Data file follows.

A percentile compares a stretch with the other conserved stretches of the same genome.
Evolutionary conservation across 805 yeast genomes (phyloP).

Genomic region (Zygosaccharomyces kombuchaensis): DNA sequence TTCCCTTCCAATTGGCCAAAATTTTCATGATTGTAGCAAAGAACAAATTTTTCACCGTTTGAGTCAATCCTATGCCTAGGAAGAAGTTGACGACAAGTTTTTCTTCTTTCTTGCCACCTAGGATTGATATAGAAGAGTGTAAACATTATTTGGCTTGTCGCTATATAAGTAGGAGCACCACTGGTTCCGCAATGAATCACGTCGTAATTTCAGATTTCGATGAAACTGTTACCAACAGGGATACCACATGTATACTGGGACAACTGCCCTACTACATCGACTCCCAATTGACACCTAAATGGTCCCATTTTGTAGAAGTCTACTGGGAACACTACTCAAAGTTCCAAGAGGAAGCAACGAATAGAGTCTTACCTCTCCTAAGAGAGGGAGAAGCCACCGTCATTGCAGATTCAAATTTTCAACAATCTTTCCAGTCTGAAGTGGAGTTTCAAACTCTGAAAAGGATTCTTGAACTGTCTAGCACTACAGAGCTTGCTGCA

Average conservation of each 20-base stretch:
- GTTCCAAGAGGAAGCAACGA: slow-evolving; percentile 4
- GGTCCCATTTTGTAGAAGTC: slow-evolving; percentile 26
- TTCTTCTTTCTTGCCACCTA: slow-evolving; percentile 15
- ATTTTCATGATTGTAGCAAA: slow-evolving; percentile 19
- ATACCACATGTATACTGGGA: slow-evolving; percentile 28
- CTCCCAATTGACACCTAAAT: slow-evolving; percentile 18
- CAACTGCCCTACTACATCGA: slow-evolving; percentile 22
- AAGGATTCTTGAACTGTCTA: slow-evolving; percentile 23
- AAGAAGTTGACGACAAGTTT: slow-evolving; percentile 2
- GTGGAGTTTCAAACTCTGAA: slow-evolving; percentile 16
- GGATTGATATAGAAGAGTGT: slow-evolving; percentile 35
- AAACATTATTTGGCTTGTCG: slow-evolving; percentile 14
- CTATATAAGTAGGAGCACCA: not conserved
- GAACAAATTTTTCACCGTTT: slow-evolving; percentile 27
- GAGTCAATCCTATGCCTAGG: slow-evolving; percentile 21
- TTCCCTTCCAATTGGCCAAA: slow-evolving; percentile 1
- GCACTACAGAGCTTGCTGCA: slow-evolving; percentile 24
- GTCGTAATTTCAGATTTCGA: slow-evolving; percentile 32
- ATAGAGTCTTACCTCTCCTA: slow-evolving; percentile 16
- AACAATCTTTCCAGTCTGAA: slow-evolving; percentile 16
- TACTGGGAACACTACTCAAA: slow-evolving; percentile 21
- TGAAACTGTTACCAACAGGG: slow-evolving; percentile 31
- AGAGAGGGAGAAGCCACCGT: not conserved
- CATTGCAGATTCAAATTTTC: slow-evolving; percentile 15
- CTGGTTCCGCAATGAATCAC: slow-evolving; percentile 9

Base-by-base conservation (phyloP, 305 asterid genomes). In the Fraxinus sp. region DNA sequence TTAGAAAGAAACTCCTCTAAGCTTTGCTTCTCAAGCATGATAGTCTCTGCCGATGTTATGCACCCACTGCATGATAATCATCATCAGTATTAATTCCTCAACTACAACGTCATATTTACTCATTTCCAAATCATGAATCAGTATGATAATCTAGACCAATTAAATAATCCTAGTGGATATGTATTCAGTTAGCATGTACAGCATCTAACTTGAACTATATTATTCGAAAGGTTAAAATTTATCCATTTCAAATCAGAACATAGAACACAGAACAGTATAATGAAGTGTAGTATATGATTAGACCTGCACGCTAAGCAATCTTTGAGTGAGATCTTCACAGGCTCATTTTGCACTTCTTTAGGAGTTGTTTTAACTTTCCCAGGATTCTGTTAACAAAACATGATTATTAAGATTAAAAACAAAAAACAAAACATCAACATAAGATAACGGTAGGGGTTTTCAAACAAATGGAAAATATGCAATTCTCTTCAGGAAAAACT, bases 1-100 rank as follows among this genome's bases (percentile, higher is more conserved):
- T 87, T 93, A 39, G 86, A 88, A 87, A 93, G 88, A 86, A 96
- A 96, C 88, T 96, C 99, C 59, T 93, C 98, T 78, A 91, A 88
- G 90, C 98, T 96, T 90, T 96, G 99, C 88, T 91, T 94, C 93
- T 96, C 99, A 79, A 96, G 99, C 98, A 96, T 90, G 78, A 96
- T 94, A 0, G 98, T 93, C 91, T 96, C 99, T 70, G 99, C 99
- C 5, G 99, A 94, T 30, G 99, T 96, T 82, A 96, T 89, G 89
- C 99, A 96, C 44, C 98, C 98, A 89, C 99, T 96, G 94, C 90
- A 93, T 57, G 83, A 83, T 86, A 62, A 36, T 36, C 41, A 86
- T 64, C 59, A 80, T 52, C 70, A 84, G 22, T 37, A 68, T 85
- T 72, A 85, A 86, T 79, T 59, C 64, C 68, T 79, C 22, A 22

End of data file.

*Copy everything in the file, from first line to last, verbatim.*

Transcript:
A percentile compares a stretch with the other conserved stretches of the same genome.
Evolutionary conservation across 805 yeast genomes (phyloP).

Genomic region (Zygosaccharomyces kombuchaensis): DNA sequence TTCCCTTCCAATTGGCCAAAATTTTCATGATTGTAGCAAAGAACAAATTTTTCACCGTTTGAGTCAATCCTATGCCTAGGAAGAAGTTGACGACAAGTTTTTCTTCTTTCTTGCCACCTAGGATTGATATAGAAGAGTGTAAACATTATTTGGCTTGTCGCTATATAAGTAGGAGCACCACTGGTTCCGCAATGAATCACGTCGTAATTTCAGATTTCGATGAAACTGTTACCAACAGGGATACCACATGTATACTGGGACAACTGCCCTACTACATCGACTCCCAATTGACACCTAAATGGTCCCATTTTGTAGAAGTCTACTGGGAACACTACTCAAAGTTCCAAGAGGAAGCAACGAATAGAGTCTTACCTCTCCTAAGAGAGGGAGAAGCCACCGTCATTGCAGATTCAAATTTTCAACAATCTTTCCAGTCTGAAGTGGAGTTTCAAACTCTGAAAAGGATTCTTGAACTGTCTAGCACTACAGAGCTTGCTGCA

Average conservation of each 20-base stretch:
- GTTCCAAGAGGAAGCAACGA: slow-evolving; percentile 4
- GGTCCCATTTTGTAGAAGTC: slow-evolving; percentile 26
- TTCTTCTTTCTTGCCACCTA: slow-evolving; percentile 15
- ATTTTCATGATTGTAGCAAA: slow-evolving; percentile 19
- ATACCACATGTATACTGGGA: slow-evolving; percentile 28
- CTCCCAATTGACACCTAAAT: slow-evolving; percentile 18
- CAACTGCCCTACTACATCGA: slow-evolving; percentile 22
- AAGGATTCTTGAACTGTCTA: slow-evolving; percentile 23
- AAGAAGTTGACGACAAGTTT: slow-evolving; percentile 2
- GTGGAGTTTCAAACTCTGAA: slow-evolving; percentile 16
- GGATTGATATAGAAGAGTGT: slow-evolving; percentile 35
- AAACATTATTTGGCTTGTCG: slow-evolving; percentile 14
- CTATATAAGTAGGAGCACCA: not conserved
- GAACAAATTTTTCACCGTTT: slow-evolving; percentile 27
- GAGTCAATCCTATGCCTAGG: slow-evolving; percentile 21
- TTCCCTTCCAATTGGCCAAA: slow-evolving; percentile 1
- GCACTACAGAGCTTGCTGCA: slow-evolving; percentile 24
- GTCGTAATTTCAGATTTCGA: slow-evolving; percentile 32
- ATAGAGTCTTACCTCTCCTA: slow-evolving; percentile 16
- AACAATCTTTCCAGTCTGAA: slow-evolving; percentile 16
- TACTGGGAACACTACTCAAA: slow-evolving; percentile 21
- TGAAACTGTTACCAACAGGG: slow-evolving; percentile 31
- AGAGAGGGAGAAGCCACCGT: not conserved
- CATTGCAGATTCAAATTTTC: slow-evolving; percentile 15
- CTGGTTCCGCAATGAATCAC: slow-evolving; percentile 9

Base-by-base conservation (phyloP, 305 asterid genomes). In the Fraxinus sp. region DNA sequence TTAGAAAGAAACTCCTCTAAGCTTTGCTTCTCAAGCATGATAGTCTCTGCCGATGTTATGCACCCACTGCATGATAATCATCATCAGTATTAATTCCTCAACTACAACGTCATATTTACTCATTTCCAAATCATGAATCAGTATGATAATCTAGACCAATTAAATAATCCTAGTGGATATGTATTCAGTTAGCATGTACAGCATCTAACTTGAACTATATTATTCGAAAGGTTAAAATTTATCCATTTCAAATCAGAACATAGAACACAGAACAGTATAATGAAGTGTAGTATATGATTAGACCTGCACGCTAAGCAATCTTTGAGTGAGATCTTCACAGGCTCATTTTGCACTTCTTTAGGAGTTGTTTTAACTTTCCCAGGATTCTGTTAACAAAACATGATTATTAAGATTAAAAACAAAAAACAAAACATCAACATAAGATAACGGTAGGGGTTTTCAAACAAATGGAAAATATGCAATTCTCTTCAGGAAAAACT, bases 1-100 rank as follows among this genome's bases (percentile, higher is more conserved):
- T 87, T 93, A 39, G 86, A 88, A 87, A 93, G 88, A 86, A 96
- A 96, C 88, T 96, C 99, C 59, T 93, C 98, T 78, A 91, A 88
- G 90, C 98, T 96, T 90, T 96, G 99, C 88, T 91, T 94, C 93
- T 96, C 99, A 79, A 96, G 99, C 98, A 96, T 90, G 78, A 96
- T 94, A 0, G 98, T 93, C 91, T 96, C 99, T 70, G 99, C 99
- C 5, G 99, A 94, T 30, G 99, T 96, T 82, A 96, T 89, G 89
- C 99, A 96, C 44, C 98, C 98, A 89, C 99, T 96, G 94, C 90
- A 93, T 57, G 83, A 83, T 86, A 62, A 36, T 36, C 41, A 86
- T 64, C 59, A 80, T 52, C 70, A 84, G 22, T 37, A 68, T 85
- T 72, A 85, A 86, T 79, T 59, C 64, C 68, T 79, C 22, A 22